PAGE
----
A Confederate memorial will be removed from Arlington National Cemetery in Virginia as part of the progressive Democrats campaign to erase history, according to a cemetery official on Saturday.
The decision disregards a recent request from more than 40 Republican congressmen that the Pentagon halt preparations to destroy and remove the monument from Arlington National Cemetery.
The memorial has been surrounded by safety fencing, and officials expect to complete the removal by December 22, according to an email from the Arlington National Cemetery. The surrounding landscape, graves, and headstones will be preserved during the removal, according to Arlington National Cemetery.
Virginia Governor Glenn Youngkin disagrees with the ruling and intends to relocate the monument to the New Market Battlefield State Historical Park in the Shenandoah Valley, according to Youngkin spokesman Macaulay Porter.
In 2022, an independent commission recommended that the memorial be demolished as part of its final report to Congress on the renaming of Confederate military facilities and assets.
The bronze figure, topped with olive leaves and perched on a 32-foot pedestal, was supposed to represent the American South and was revealed in 1914. Arlington describes the woman as holding a laurel wreath, a plow stock, and a pruning hook, with a Biblical inscription at her feet reading, “They have beat their swords into plough-shares and their spears into pruning hooks.”
A Black woman shown as “Mammy” holds what is supposed to be the kid of a white officer, and an enslaved man follows his owner to battle are both depicted on the statue.
In a recent letter to Defense Secretary Lloyd Austin, more than 40 House Republicans complained the commission overstepped its authority when it recommended removing the confederate memorial.
According to the legislators, the confederate monument “does not honor or commemorate the Confederacy; the memorial commemorates reconciliation and national unity.”
“The Department of Defense must respect Congress’ clear legislative intentions regarding the Naming Commission’s legislative authority” according to the letter.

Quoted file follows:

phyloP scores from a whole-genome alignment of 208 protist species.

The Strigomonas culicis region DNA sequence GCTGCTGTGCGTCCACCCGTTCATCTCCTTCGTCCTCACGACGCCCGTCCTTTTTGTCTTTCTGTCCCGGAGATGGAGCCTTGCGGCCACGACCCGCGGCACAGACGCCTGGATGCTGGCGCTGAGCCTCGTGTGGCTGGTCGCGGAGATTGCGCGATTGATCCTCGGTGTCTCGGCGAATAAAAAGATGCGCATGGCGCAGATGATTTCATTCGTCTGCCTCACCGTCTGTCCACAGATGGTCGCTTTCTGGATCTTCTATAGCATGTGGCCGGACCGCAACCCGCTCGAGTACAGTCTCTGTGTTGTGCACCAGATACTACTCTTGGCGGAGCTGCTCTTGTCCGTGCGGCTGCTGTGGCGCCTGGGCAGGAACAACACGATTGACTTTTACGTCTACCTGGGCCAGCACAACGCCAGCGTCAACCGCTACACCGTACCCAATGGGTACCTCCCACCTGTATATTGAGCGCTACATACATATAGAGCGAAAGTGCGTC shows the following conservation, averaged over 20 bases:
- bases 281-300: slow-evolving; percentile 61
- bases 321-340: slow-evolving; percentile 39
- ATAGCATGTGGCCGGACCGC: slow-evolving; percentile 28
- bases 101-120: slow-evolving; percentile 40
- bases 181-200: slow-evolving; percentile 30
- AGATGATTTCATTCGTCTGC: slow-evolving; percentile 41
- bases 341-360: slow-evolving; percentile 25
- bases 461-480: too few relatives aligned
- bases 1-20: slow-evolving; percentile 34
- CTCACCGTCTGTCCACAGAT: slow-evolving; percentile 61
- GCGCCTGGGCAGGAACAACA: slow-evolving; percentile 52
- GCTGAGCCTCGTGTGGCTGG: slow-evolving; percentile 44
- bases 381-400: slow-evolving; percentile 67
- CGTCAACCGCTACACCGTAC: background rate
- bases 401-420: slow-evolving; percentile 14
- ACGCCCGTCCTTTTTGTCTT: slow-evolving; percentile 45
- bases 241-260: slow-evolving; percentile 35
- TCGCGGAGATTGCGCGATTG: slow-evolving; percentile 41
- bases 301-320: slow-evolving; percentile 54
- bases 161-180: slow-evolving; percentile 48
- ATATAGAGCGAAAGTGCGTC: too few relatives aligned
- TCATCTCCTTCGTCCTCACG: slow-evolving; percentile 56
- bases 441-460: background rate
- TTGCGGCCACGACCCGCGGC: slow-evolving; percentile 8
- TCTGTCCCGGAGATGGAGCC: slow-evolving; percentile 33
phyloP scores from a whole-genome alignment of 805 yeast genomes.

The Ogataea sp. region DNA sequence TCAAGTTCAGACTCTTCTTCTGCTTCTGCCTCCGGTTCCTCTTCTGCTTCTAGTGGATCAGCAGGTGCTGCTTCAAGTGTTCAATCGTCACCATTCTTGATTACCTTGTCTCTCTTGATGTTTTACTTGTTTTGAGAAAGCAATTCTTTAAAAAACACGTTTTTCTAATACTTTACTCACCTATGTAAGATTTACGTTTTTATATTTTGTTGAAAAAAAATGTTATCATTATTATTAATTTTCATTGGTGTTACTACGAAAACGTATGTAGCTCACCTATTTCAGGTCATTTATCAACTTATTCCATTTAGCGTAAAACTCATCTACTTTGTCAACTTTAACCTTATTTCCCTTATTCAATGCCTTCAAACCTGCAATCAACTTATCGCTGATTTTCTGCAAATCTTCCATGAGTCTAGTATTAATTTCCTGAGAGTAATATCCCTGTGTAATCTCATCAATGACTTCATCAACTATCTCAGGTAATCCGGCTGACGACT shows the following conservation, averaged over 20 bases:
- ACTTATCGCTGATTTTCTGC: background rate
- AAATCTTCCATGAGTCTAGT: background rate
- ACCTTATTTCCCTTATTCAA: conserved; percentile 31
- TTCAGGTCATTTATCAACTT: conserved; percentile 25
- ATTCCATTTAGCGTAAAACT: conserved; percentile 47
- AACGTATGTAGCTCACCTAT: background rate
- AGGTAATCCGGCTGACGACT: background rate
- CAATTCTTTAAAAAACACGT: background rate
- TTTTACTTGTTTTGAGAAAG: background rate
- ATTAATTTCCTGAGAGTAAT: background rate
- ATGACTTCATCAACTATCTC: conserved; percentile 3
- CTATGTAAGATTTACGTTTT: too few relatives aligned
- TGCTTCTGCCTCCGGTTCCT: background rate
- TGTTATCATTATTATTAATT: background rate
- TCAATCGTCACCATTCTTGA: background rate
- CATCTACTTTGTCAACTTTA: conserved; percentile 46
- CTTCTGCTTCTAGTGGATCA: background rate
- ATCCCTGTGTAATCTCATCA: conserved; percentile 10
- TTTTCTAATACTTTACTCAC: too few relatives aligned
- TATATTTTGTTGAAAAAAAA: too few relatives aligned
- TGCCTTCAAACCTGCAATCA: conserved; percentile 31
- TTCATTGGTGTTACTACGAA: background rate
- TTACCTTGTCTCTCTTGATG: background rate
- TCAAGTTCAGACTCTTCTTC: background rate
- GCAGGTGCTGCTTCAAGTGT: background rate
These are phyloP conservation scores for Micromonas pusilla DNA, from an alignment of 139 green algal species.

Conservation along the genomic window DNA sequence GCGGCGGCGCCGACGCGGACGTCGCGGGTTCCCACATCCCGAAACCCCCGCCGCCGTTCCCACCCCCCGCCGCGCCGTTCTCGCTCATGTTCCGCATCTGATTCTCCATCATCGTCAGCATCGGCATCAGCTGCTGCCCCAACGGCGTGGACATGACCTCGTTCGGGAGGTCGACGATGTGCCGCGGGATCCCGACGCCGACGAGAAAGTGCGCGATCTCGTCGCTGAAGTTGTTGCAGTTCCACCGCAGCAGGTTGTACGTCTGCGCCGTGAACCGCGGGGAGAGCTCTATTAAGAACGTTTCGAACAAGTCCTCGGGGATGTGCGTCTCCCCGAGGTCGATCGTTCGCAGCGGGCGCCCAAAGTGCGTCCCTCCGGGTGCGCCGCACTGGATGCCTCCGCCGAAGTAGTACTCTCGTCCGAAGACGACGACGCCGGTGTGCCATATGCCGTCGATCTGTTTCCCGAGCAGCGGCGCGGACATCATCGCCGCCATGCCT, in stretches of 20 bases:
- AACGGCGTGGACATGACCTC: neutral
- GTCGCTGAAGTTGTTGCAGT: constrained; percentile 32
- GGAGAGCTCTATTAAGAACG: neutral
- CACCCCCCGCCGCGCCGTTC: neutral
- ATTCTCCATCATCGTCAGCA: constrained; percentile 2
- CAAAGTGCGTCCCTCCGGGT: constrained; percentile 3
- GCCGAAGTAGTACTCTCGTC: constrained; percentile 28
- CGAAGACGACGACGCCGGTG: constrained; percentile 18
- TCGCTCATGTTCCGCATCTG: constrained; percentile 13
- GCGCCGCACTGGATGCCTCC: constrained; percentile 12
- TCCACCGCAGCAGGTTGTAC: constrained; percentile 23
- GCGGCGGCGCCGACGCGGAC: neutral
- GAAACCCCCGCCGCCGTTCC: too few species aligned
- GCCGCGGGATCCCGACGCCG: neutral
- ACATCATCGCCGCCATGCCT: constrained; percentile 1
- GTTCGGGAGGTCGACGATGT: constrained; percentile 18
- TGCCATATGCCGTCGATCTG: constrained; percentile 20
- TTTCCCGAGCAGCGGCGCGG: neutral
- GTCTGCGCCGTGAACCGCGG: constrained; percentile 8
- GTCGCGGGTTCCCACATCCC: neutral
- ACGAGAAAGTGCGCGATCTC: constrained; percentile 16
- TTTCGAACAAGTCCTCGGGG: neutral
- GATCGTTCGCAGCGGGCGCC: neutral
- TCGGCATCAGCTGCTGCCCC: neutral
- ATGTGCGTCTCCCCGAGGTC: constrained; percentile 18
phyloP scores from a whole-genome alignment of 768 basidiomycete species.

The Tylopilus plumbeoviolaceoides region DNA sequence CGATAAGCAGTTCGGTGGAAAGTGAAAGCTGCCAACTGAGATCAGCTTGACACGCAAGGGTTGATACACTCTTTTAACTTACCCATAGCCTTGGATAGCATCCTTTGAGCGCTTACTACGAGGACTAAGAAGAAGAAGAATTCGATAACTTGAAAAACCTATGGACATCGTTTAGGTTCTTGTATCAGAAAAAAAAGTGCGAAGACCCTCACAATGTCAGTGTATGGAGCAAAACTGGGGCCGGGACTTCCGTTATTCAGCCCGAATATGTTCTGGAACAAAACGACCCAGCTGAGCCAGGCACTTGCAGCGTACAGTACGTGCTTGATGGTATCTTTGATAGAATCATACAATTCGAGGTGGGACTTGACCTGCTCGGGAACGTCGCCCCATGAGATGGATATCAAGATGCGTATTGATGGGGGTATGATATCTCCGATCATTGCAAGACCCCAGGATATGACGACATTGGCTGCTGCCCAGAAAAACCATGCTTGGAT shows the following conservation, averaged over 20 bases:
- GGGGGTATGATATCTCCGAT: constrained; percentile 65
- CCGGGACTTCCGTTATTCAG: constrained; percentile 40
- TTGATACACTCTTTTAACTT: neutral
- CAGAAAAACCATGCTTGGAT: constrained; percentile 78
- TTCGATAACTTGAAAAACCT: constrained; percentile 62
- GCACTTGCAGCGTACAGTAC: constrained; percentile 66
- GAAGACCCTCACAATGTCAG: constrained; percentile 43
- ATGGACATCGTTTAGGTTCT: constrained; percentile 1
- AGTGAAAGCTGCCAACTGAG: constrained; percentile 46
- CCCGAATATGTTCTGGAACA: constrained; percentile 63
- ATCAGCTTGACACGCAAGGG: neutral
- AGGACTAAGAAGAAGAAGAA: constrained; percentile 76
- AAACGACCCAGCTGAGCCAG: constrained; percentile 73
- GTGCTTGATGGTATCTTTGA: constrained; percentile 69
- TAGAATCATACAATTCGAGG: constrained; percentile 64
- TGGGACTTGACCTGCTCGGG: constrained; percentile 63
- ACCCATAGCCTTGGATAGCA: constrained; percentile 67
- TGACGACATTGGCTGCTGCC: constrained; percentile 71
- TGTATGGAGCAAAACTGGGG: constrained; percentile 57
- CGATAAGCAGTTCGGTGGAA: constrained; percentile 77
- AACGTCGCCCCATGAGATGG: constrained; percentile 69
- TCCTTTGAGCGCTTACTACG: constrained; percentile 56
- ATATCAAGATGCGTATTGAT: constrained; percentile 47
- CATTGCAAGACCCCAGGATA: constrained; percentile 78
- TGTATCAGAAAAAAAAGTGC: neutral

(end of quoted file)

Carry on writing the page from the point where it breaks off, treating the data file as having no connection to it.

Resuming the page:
Georgia Republican U.S. Rep. Andrew Clyde has led the effort to keep the memorial in place. Clyde’s office did not respond immediately to an email requesting comment on Saturday.
According to the cemetery, the process of preparing for the memorial’s removal and relocation is now complete. The bronze elements of the memorial will be relocated, while the granite base and foundation will stay in situ to avoid harming nearby graves, according to the statement.
Fort Bragg was renamed Fort Liberty earlier this year, as part of a larger Department of Defense move inspired by the 2020 George Floyd demonstrations to rename military locations named after Confederate soldiers.
In 1918, the North Carolina base was named after Gen. Braxton Bragg, a Confederate general from Warrenton, North Carolina, who was infamous for owning slaves and losing crucial Civil War battles that contributed to the Confederacy’s demise.
The countrywide Black Lives Matter protests that erupted in the aftermath of Floyd’s assassination by a white police officer, combined with ongoing efforts to remove Confederate monuments, focused attention on Army sites. Congress established a name commission, which visited the bases and spoke with residents of the neighboring communities to solicit input.